When Ehud Olmert stepped down as prime minister in September 2008, he vowed to wage a “legal battle” to clear his name of the corruption charges that had forced his resignation.
On Tuesday, the former prime minister partially won that battle, but with the Holyland trial only just beginning in the Tel Aviv District Court, he still has much of the war left to fight.
In August 2009, the prosecution filed charges against Olmert relating to the three corruption scandals that led him to step down a year earlier – alleged double-billing with the Rishon Tours travel agency, accepting thousands of dollars in cash envelopes from New York businessman Morris Talansky and granting illegal favors to his former associate, attorney Uri Messer.
In the indictment, the prosecution formally charged Olmert with fraud, breach of trust, forging corporate documents and failure to report income.
Although police had initially also recommended pressing bribery charges, the State Attorney’s Office did not include those allegations in the final indictment.
The charges all related to Olmert’s terms as mayor of Jerusalem and later as minister of trade, labor and industry, before he became prime minister.
When the trial opened in the Jerusalem District Court in December 2009, Olmert appeared with only part of his legal team, as his main lawyer, Yehuda Weinstein, had resigned after being appointed attorney-general.
Throughout the trial, the former prime minister continued to deny the charges against him, telling the court when he took the witness stand last year that he was “fighting for his life.”
A year ago, in July 2011, the trial heated up as the prosecution began its crossexamination of Olmert.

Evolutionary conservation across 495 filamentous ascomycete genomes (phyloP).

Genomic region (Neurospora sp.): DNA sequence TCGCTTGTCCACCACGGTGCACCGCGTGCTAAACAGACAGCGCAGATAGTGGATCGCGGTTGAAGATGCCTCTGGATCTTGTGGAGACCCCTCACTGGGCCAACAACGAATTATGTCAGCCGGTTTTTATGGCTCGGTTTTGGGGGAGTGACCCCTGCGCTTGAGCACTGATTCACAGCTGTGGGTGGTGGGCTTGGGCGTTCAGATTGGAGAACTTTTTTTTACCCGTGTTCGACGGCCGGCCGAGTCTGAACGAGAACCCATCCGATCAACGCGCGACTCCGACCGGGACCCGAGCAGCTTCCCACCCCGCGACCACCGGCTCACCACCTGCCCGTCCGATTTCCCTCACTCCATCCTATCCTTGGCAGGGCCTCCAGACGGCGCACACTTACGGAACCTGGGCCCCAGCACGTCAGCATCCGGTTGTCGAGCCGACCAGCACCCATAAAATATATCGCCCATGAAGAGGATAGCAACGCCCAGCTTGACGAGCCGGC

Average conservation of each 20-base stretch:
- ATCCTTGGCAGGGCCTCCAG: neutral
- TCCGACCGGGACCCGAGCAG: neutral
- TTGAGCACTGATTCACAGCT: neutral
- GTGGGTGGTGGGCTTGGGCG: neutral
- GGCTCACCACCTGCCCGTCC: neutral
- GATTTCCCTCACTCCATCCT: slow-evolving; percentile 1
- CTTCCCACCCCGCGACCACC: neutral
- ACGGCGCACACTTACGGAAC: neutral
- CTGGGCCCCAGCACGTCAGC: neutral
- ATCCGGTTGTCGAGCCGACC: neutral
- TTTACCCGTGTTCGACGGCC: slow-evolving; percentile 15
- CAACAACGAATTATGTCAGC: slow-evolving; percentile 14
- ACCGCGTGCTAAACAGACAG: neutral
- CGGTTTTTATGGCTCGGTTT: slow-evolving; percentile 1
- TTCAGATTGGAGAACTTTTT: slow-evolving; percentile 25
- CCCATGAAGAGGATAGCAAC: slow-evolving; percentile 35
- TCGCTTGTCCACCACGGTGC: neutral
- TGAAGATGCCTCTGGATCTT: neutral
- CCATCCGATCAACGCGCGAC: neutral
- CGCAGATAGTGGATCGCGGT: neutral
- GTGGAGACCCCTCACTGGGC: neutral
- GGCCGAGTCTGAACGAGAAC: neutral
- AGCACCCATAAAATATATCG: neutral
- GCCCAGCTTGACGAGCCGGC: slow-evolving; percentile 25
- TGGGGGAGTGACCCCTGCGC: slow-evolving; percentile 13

During his time on the witness stand, Olmert and prosecutor Uri Korb engaged in bitter verbal sparring – with Jerusalem District Court President Judge Moussia Arad often intervening and asking for calm.
Throughout the trial, Olmert’s press spokesman, Amir Dan, frequently accused Korb and the prosecution of resorting to “dirty tricks” and of trying to create media spin, including by alleging during cross-examination that the former prime minister had tried to disrupt the Rishon Tours investigation by talking to his family about the matter.
When Olmert ended his testimony last July, Dan told The Jerusalem Post that the charges against the former prime minister were “simply absurd.”
On Tuesday, after his acquittal on the Talansky and Rishon Tours charges, Olmert said he had been vindicated.
“There had been no corruption, no money was received, no money was used, there were no cash envelopes,” he told reporters. “Not a thing that they tried to accuse me of regarding that affair was true.”
With the verdict in, the court will reconvene on September 5 to hear arguments for sentencing both Zaken and Olmert. The former prime minister is unlikely to receive jail time.
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